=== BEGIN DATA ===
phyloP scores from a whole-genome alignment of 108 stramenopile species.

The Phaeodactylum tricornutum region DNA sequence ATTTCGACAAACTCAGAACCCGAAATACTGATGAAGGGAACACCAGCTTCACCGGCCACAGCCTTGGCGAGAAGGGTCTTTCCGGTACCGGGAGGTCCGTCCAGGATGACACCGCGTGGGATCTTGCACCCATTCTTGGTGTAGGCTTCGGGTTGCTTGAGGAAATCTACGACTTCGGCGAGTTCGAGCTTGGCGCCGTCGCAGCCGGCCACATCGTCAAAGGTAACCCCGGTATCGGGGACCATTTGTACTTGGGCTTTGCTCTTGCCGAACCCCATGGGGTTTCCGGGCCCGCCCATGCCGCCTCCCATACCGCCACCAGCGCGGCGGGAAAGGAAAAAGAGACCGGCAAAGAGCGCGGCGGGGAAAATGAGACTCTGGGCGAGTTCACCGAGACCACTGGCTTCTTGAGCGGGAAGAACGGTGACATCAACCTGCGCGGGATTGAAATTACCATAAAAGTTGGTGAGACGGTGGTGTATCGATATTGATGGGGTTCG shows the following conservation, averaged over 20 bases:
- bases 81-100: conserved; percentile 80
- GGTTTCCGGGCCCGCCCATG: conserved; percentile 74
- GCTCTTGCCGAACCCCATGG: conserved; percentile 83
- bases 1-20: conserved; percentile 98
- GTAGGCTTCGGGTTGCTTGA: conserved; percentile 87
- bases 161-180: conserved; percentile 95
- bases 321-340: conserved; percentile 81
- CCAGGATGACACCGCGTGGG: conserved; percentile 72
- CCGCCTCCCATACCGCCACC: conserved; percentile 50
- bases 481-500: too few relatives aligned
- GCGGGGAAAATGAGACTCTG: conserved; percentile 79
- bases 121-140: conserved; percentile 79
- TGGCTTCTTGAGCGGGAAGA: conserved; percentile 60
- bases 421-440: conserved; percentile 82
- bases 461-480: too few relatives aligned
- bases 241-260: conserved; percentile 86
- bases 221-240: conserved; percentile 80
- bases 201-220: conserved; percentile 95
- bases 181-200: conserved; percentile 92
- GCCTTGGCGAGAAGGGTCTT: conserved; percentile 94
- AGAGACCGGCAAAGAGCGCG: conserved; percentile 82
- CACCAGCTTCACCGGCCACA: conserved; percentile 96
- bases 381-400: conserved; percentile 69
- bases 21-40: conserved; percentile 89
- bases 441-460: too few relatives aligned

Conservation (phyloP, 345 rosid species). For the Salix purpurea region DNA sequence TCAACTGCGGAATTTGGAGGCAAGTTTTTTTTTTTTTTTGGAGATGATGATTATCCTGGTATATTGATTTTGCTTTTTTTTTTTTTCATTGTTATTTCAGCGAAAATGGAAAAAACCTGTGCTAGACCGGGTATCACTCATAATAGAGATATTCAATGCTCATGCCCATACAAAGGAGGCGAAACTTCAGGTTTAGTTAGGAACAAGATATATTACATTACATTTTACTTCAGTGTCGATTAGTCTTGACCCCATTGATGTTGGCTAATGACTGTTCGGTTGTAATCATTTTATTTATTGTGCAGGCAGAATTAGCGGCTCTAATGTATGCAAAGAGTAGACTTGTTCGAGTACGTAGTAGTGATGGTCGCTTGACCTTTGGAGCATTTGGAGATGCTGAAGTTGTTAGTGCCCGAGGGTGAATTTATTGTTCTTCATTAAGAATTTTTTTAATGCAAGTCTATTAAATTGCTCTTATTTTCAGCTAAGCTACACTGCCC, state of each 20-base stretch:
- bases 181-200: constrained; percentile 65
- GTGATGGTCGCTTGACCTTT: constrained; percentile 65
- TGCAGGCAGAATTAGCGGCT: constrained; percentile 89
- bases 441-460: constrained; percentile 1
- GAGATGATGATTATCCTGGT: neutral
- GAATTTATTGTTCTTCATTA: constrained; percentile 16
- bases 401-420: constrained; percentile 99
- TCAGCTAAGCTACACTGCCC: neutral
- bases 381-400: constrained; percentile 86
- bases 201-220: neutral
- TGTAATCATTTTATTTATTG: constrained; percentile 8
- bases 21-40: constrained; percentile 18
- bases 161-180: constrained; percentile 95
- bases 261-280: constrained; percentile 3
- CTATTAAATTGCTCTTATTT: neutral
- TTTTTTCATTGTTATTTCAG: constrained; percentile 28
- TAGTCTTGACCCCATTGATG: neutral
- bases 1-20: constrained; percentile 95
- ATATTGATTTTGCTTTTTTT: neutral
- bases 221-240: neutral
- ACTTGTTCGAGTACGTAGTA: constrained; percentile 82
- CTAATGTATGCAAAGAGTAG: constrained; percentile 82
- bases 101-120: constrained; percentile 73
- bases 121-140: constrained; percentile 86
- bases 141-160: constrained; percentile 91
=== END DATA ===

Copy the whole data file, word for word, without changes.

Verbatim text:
phyloP scores from a whole-genome alignment of 108 stramenopile species.

The Phaeodactylum tricornutum region DNA sequence ATTTCGACAAACTCAGAACCCGAAATACTGATGAAGGGAACACCAGCTTCACCGGCCACAGCCTTGGCGAGAAGGGTCTTTCCGGTACCGGGAGGTCCGTCCAGGATGACACCGCGTGGGATCTTGCACCCATTCTTGGTGTAGGCTTCGGGTTGCTTGAGGAAATCTACGACTTCGGCGAGTTCGAGCTTGGCGCCGTCGCAGCCGGCCACATCGTCAAAGGTAACCCCGGTATCGGGGACCATTTGTACTTGGGCTTTGCTCTTGCCGAACCCCATGGGGTTTCCGGGCCCGCCCATGCCGCCTCCCATACCGCCACCAGCGCGGCGGGAAAGGAAAAAGAGACCGGCAAAGAGCGCGGCGGGGAAAATGAGACTCTGGGCGAGTTCACCGAGACCACTGGCTTCTTGAGCGGGAAGAACGGTGACATCAACCTGCGCGGGATTGAAATTACCATAAAAGTTGGTGAGACGGTGGTGTATCGATATTGATGGGGTTCG shows the following conservation, averaged over 20 bases:
- bases 81-100: conserved; percentile 80
- GGTTTCCGGGCCCGCCCATG: conserved; percentile 74
- GCTCTTGCCGAACCCCATGG: conserved; percentile 83
- bases 1-20: conserved; percentile 98
- GTAGGCTTCGGGTTGCTTGA: conserved; percentile 87
- bases 161-180: conserved; percentile 95
- bases 321-340: conserved; percentile 81
- CCAGGATGACACCGCGTGGG: conserved; percentile 72
- CCGCCTCCCATACCGCCACC: conserved; percentile 50
- bases 481-500: too few relatives aligned
- GCGGGGAAAATGAGACTCTG: conserved; percentile 79
- bases 121-140: conserved; percentile 79
- TGGCTTCTTGAGCGGGAAGA: conserved; percentile 60
- bases 421-440: conserved; percentile 82
- bases 461-480: too few relatives aligned
- bases 241-260: conserved; percentile 86
- bases 221-240: conserved; percentile 80
- bases 201-220: conserved; percentile 95
- bases 181-200: conserved; percentile 92
- GCCTTGGCGAGAAGGGTCTT: conserved; percentile 94
- AGAGACCGGCAAAGAGCGCG: conserved; percentile 82
- CACCAGCTTCACCGGCCACA: conserved; percentile 96
- bases 381-400: conserved; percentile 69
- bases 21-40: conserved; percentile 89
- bases 441-460: too few relatives aligned

Conservation (phyloP, 345 rosid species). For the Salix purpurea region DNA sequence TCAACTGCGGAATTTGGAGGCAAGTTTTTTTTTTTTTTTGGAGATGATGATTATCCTGGTATATTGATTTTGCTTTTTTTTTTTTTCATTGTTATTTCAGCGAAAATGGAAAAAACCTGTGCTAGACCGGGTATCACTCATAATAGAGATATTCAATGCTCATGCCCATACAAAGGAGGCGAAACTTCAGGTTTAGTTAGGAACAAGATATATTACATTACATTTTACTTCAGTGTCGATTAGTCTTGACCCCATTGATGTTGGCTAATGACTGTTCGGTTGTAATCATTTTATTTATTGTGCAGGCAGAATTAGCGGCTCTAATGTATGCAAAGAGTAGACTTGTTCGAGTACGTAGTAGTGATGGTCGCTTGACCTTTGGAGCATTTGGAGATGCTGAAGTTGTTAGTGCCCGAGGGTGAATTTATTGTTCTTCATTAAGAATTTTTTTAATGCAAGTCTATTAAATTGCTCTTATTTTCAGCTAAGCTACACTGCCC, state of each 20-base stretch:
- bases 181-200: constrained; percentile 65
- GTGATGGTCGCTTGACCTTT: constrained; percentile 65
- TGCAGGCAGAATTAGCGGCT: constrained; percentile 89
- bases 441-460: constrained; percentile 1
- GAGATGATGATTATCCTGGT: neutral
- GAATTTATTGTTCTTCATTA: constrained; percentile 16
- bases 401-420: constrained; percentile 99
- TCAGCTAAGCTACACTGCCC: neutral
- bases 381-400: constrained; percentile 86
- bases 201-220: neutral
- TGTAATCATTTTATTTATTG: constrained; percentile 8
- bases 21-40: constrained; percentile 18
- bases 161-180: constrained; percentile 95
- bases 261-280: constrained; percentile 3
- CTATTAAATTGCTCTTATTT: neutral
- TTTTTTCATTGTTATTTCAG: constrained; percentile 28
- TAGTCTTGACCCCATTGATG: neutral
- bases 1-20: constrained; percentile 95
- ATATTGATTTTGCTTTTTTT: neutral
- bases 221-240: neutral
- ACTTGTTCGAGTACGTAGTA: constrained; percentile 82
- CTAATGTATGCAAAGAGTAG: constrained; percentile 82
- bases 101-120: constrained; percentile 73
- bases 121-140: constrained; percentile 86
- bases 141-160: constrained; percentile 91